MaltaToday: Two years after New Year’s tragedy, commission submits report
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NEWS | Sunday, 23 December 2007

Two years after New Year’s tragedy, commission submits report

Matthew Vella

Recommendations on entertainment establishments set out by a commission appointed in the wake of the death of a girl who fell off the Valletta bastions on New Year’s Eve two years ago, have been submitted to the Home Affairs and Justice Minister Tonio Borg.
The “entertainment commission” was set up to re-examine laws related to entertainment places under the chairmanship of court expert Dr Joe Micallef Stafrace. Also on the board were social worker Emanuel Mangani, Police Inspector Domenic Micallef, and Dr Cynthia Scerri Debono from the Attorney Generals’ office.
The GRTU, which represents bar owners amongst others, have also presented recommendations to the commission, which include proposals to discourage the congregation of people drinking outside of establishments.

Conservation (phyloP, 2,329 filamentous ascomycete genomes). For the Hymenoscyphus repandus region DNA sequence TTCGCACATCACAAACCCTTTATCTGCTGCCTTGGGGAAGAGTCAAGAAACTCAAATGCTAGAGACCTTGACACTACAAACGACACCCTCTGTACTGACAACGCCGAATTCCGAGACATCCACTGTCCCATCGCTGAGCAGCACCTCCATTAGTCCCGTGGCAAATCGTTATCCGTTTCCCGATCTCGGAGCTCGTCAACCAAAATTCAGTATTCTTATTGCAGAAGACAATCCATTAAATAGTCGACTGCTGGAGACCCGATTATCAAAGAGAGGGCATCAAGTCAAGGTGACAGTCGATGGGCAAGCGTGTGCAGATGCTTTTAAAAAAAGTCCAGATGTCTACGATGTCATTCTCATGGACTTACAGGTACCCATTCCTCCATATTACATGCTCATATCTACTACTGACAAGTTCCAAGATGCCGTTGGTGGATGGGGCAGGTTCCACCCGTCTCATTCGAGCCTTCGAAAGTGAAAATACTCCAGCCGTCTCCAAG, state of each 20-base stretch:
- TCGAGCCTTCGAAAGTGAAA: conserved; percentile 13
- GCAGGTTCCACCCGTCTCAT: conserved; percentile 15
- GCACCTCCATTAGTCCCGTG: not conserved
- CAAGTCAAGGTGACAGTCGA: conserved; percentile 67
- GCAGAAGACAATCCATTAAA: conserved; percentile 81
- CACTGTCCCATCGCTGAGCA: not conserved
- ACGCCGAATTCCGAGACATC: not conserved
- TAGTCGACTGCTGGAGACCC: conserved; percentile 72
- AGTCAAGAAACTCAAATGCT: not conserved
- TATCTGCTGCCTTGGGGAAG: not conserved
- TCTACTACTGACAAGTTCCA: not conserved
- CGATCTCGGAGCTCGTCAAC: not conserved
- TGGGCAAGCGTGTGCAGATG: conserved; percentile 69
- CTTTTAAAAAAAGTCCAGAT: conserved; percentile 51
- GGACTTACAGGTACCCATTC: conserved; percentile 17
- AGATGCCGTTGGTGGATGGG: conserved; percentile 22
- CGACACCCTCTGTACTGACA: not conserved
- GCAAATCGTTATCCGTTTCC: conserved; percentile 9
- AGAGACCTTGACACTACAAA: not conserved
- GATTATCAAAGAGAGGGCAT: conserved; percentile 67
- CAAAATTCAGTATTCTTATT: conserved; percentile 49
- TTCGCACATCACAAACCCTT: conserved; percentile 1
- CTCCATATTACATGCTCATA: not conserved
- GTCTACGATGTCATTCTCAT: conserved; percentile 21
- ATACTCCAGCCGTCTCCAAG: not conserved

Vice-president Philip Fenech described the sight of “youth drinking and urinating out in the streets” as “shabby”, referring to frequent scenes of minors drinking outside Paceville with alcoholic beverages purchased from bottle shops.
But they have also proposed extending opening hours for establishments with music by an hour, from 4am to 5am, during peak seasons.
Appogg chief executive Joe Gerada said the national social welfare agency has presented its own recommendations on alcohol abuse, despite not being part of the commission.
“We are pushing for a streamlining of licences issued to establishments such as bottle shops. With three licences issued separately by the police, the tourism authority, and the trade licensing department, we feel that this has left room for particular shops to double up as confectionaries, and sell alcohol in the evening.”
Gerada also said the agency wants the police to be given full rights to apply breathalyser tests randomly. “Police officers have currently no right to apply the test unless they have ‘reasonable’ suspicion of motorists driving erratically, such as swerving on the road. We feel they should be given full rights to test randomly drivers for alcohol consumption.”
He added that Appogg wants the industry to be more socially responsible to the effects of alcohol by being made to pay for the awareness campaigns and treatment of alcoholics. “Who makes profits from alcohol sales must contribute, and not just the taxpayer.”

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